Monday, November 12, 2012

Understanding The Mechanics of Human Nature

In regards to defining who we are, for all the importance we place on immaterial feelings, it is ironic that what is thought to make us human is that what makes us the most mechanical.

Just as hearing a small baby laugh makes us instantly smile, seeing a poor elderly widow cry makes us correspondingly sad. These involuntary reactions are with little or no thought, and as they are the most immediate are often likened to be the truest of representations of what it is to be human.

But without personal control and intent, these automatic expressions only reflect biological wiring, an easily replicatable process where an observation signals a certain and predictable response. Gone is any uncertainty or randomness that is ascribed to the human condition.

Upon this description of being human, once inputs are known the proper outputs can be promptly produced. What it is then to be human, is to be a mere machine, albeit composed of living cells.

But such a meaning is less cold than it first appears, for the importance we place on defining ourselves as emotive creatures necessarily depends on our ability to understand those expressions, in ourselves and in others.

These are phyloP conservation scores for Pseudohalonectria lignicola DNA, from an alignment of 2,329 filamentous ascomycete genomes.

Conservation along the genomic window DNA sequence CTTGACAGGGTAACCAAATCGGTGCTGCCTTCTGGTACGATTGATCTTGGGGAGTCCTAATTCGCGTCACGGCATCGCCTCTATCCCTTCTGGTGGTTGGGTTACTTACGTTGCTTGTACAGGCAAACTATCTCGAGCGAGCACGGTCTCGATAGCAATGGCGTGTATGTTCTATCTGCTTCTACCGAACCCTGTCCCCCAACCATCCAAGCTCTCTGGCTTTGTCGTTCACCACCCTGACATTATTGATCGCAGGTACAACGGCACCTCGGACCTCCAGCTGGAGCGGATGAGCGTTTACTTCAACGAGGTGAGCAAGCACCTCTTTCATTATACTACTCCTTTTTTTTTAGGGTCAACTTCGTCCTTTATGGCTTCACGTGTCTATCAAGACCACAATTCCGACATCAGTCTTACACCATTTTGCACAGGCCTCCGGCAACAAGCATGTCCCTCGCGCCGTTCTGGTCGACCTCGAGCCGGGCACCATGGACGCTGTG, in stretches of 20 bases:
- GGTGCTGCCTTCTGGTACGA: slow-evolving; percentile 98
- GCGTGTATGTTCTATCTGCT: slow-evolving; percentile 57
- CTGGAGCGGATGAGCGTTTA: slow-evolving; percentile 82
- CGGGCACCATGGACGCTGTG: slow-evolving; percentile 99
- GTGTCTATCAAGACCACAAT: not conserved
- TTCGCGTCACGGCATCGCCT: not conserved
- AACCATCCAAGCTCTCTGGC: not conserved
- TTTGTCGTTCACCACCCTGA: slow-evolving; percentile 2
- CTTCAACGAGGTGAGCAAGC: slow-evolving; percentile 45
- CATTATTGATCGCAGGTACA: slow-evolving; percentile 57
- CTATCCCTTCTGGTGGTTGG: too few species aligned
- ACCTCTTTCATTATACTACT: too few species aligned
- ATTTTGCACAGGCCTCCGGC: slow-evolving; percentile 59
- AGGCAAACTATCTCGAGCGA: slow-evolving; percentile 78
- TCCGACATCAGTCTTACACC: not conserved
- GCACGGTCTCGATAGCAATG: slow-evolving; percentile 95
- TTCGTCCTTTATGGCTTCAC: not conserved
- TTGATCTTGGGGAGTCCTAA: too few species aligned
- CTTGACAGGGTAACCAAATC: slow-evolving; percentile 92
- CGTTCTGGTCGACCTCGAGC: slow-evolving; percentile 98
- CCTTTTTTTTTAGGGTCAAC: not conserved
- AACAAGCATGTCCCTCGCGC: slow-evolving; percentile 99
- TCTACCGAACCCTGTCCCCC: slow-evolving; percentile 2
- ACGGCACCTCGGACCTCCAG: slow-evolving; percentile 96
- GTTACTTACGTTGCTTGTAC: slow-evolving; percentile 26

For most of our development, and perhaps even now, we can understand others' emotions more than we can understand their thoughts. By defining being human as our emotional capacities and responses, we are tacitly deciding that what is utmost important to humans, to our very essence, is our ability to understand each other.

And though having our capacity for emotion as a defining characteristic of humanity entails we are individually comparable to machines, because we are able to understand each other, we, together, are something much more.

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